Tuesday, July 04, 2006

 

In Which I Get a Little Panicky

First off: I’m not an economist. Readers who actually understand economics are invited to explain why I’m off my rocker on this one. And I’ll try to refrain from my usual Bush-bashing, since that’s not really the point of what I’m trying to figure out.

From what I’ve been reading, the U.S. is running nasty and increasing deficits at the government level, the household level, and the international level. We owe more to other countries than we ever have, and much of that debt comes from selling government securities to foreign central banks (esp. in Asia). Household debt is skyrocketing, and the interest rate increases of the last year or two are poised to nab anybody stupid enough to have taken out an adjustable-rate mortgage in the great housing boom of the last five or six years. The national debt grows apace, and has been refinanced over the last few years to progressively shorter-term loans, meaning that higher interest rates will hurt badly and quickly. Think of it as putting the national debt on an ARM, then watching interest rates go up.

Since we import most of our oil, and the price of oil keeps going up, our trade deficit is likely to keep increasing. (The folks who study ‘peak oil’ are becoming increasingly convincing.) Plus we don’t manufacture very much, so we don’t export very much. We also borrow money for wars of choice, which themselves actually interrupt the flow of oil. We borrow money to pay for causing our own supply disruptions, which is uniquely stupid by any standard.

China is keeping its currency artificially low, to keep its exports cheap. Then it lends us the money to buy those exports. It underpays its own workers so that we can have cheap stuff. How long its own workers will stand for that is anybody’s guess. I know the Chinese government isn’t exactly a champion of civil liberties, but from what I’ve heard on Marketplace, riots are becoming markedly common. The fact that the Chinese government is as repressive as it is makes the outbreak of riots all the more impressive. If it makes concessions to its workers, we’ll feel immediate inflationary pressure.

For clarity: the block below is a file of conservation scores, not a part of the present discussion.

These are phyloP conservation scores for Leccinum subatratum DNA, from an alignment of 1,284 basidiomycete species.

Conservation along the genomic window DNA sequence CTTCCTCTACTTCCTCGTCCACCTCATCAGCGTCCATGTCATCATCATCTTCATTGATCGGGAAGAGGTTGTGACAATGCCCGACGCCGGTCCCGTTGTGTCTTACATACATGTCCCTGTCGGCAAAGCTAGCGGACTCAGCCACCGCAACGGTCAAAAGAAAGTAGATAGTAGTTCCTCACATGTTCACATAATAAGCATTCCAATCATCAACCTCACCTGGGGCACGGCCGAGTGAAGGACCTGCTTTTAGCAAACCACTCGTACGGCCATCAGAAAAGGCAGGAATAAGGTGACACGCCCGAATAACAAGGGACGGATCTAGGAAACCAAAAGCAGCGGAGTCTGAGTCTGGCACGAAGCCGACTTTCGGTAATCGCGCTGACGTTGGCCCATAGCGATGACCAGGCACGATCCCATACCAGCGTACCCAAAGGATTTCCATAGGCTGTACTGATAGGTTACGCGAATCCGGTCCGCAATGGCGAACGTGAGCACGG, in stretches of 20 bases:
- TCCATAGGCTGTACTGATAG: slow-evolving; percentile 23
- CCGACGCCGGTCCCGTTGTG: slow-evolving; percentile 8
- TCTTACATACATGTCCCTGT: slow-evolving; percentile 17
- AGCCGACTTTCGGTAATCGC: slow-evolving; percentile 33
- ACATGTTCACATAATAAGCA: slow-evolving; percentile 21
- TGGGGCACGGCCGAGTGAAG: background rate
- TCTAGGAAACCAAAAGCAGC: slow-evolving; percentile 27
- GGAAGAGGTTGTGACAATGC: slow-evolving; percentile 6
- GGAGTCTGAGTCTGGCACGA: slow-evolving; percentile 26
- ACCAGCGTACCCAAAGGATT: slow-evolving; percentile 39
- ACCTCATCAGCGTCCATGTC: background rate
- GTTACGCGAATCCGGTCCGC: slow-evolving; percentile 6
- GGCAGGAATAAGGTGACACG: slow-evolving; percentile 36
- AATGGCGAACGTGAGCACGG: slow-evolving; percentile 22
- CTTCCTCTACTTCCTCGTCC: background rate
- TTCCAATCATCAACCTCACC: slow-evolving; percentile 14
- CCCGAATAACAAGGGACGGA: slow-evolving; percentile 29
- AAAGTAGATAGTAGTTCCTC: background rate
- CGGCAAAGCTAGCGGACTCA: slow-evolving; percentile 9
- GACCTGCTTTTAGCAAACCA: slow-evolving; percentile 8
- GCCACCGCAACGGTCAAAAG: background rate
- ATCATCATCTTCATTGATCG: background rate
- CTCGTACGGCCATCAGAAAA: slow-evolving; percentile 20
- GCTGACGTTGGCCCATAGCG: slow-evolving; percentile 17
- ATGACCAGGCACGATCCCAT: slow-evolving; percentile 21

Since there are so many U.S. dollars flowing out of the country, their value is dropping on the world market. (According to the Bank of Canada website, a Canadian dollar was worth about 63 cents American at the beginning of 2003. Now, it’s about 90 cents. Rates for savings appear to be significantly lower there. Coincidentally, Canada exports oil.) The only way to entice foreigners to keep buying a depreciating currency is to raise interest rates to compensate for the depreciation. Raising interest rates kills the folks with ARMs, increases our national debt payments, and hurts the business climate. (It also pretty much wipes out the ‘refi’ market, which has been a major economic engine for the last few years.)

Although productivity has been going up, real wages haven’t. I know it’s gauche to talk about income distribution, but there’s no other way to explain how those can both be true at the same time. Corporate profits are going gangbusters, with an astonishing amount of the profits being spent on taking ‘public’ companies ‘private’ (that is, buying up their own stock). As opposed to, say, investing in productive capacity, or paying workers some small fraction of their increased productivity.

So my question to my economics-literate readers: how are we _not_ screwed? (That’s the technical term.) If China lets the yuan float, we get inflation. If the Euro starts to displace the dollar as the denomination for international trade, demand for dollars drops and we get higher interest rates, eventually tipping us into a nasty recession. (If we’re really lucky, we get a burst of 70’s vintage stagflation: inflation and unemployment at the same time. Oh, goody.) If oil stays high or goes higher and we don’t get really serious really quickly about alternative energy, we continue to bleed money. If somebody manages to blow up a key pipeline or refinery, the sky’s the limit.

I’m instinctively inclined to doubt doomsayers, so I’m thinking I must be missing something really basic and wonderful that will reduce these concerns to nothing more than blips on the screen. I don’t foresee a complete collapse, like a Weimar or Depression scenario, but something as icky as the 70’s is starting to look awfully likely.

Please tell me why I’m wrong. I’ll sleep much better if I can dismiss this as the ravings of someone who just needs a vacation.



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